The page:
1. Add an IDE Controller to the new virtual machine

VBoxManage storagectl "Windows XP" --name "IDE Controller"
 --add ide --controller PIIX4

  1. Set the VDI file you created as the first virtual hard disk of the new virtual machine:

VBoxManage storageattach "Windows XP" --storagectl "IDE Controller"
--port 0 --device 0 --type hdd --medium "WinXP.vdi"

  1. Attach the ISO file that contains the operating system installation. You will want to install this later for the virtual machine to boot from.

VBoxManage storageattach "Windows XP" --storagectl "IDE Controller"
--port 0 --device 1 --type dvddrive --medium /full/path/to/iso.iso

  1. Enable the VirtualBox Remote Desktop Extension, the VRDP server, as follows:

VBoxManage modifyvm "Windows XP" --vrde on

  1. Start the virtual machine using the VBoxHeadless command:

VBoxHeadless --startvm "Windows XP"

If you are looking to install VirtualBox on a server, we advise looking into our VPS products which are perfect for all your server needs. Our managed products come with our 24/7 tech support from level 3 technicians and our 100% uptime guarantee.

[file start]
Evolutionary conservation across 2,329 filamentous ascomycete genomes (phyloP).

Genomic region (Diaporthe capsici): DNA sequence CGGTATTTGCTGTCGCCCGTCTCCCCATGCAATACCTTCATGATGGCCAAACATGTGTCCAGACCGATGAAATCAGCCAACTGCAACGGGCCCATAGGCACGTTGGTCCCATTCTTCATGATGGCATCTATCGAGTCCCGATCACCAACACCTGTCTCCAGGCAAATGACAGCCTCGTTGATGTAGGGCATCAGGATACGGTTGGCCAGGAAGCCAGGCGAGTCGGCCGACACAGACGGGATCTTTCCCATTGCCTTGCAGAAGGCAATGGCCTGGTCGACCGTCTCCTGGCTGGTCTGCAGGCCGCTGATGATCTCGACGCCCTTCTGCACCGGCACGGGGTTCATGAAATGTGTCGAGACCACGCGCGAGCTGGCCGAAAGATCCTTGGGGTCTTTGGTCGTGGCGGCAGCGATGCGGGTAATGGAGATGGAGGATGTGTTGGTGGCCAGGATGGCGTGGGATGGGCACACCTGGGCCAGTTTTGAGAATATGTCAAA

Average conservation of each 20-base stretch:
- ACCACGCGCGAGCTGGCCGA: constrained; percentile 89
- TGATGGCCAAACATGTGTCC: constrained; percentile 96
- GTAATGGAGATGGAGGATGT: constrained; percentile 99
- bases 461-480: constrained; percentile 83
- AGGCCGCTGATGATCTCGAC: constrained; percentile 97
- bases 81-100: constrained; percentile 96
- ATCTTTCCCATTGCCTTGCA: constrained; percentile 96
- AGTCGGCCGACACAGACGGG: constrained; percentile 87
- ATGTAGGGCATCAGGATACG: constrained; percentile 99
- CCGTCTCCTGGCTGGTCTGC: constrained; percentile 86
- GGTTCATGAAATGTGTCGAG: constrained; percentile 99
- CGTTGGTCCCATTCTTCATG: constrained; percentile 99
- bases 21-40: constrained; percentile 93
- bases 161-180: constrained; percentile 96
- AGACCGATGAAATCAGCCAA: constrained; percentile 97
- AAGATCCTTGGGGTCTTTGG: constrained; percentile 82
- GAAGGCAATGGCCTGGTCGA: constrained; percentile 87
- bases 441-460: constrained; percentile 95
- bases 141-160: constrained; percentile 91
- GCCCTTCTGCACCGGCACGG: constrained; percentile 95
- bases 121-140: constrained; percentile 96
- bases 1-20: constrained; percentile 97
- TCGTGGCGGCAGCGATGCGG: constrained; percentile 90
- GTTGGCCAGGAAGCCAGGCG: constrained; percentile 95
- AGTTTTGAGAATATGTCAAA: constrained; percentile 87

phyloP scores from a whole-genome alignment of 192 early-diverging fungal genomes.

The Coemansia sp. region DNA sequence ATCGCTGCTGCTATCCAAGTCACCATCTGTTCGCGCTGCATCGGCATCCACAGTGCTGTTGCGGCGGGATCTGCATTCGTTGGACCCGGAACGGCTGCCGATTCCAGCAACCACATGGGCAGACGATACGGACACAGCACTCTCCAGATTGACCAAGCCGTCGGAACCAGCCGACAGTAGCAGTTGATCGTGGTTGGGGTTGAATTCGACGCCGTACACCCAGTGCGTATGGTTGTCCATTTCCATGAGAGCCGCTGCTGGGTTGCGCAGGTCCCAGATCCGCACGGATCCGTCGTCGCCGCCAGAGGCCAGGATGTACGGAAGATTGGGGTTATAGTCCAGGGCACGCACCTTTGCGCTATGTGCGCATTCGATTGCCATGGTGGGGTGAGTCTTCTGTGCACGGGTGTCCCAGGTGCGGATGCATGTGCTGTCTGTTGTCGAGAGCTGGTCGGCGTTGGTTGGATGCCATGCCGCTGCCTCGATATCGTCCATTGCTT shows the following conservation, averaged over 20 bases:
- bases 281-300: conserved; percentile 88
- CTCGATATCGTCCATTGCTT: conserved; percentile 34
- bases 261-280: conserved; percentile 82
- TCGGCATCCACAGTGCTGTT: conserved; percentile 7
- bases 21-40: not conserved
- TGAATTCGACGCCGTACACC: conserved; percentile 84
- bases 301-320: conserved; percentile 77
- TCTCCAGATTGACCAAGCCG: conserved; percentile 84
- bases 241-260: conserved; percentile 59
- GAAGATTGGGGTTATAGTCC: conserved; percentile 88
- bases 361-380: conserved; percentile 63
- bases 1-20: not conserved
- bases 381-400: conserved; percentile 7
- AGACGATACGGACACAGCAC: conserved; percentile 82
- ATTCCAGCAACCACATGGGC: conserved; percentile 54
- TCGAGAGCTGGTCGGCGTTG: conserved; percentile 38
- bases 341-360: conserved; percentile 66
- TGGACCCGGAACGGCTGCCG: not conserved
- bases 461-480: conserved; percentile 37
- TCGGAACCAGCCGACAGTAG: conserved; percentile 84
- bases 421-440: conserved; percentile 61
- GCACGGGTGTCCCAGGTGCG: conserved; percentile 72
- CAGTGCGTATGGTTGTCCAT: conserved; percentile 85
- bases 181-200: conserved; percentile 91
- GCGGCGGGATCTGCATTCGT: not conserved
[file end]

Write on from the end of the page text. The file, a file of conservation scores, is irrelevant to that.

Setup a Development Environment for CentOS using cPanel

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Editing a website’s code is often needed to update a site, but doing this to the live website could create downtime and other unwanted effects. Instead, its ideal to create an environment especially for developing new ideas.  In this tutorial, we will explore creating a development site specifically for CentOS servers. Continue reading “Setup a Development Environment for CentOS using cPanel”

Setup a Development Environment in Ubuntu

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Often we want to edit our domain’s code, but on a production website, this can be dangerous. Making changes to the production site would not only allow all of the Internet to see unfinished changes but could also cause errors to display. As a workaround, we’ll create a testing domain or “dev” domain to work out any bugs and changes to the site.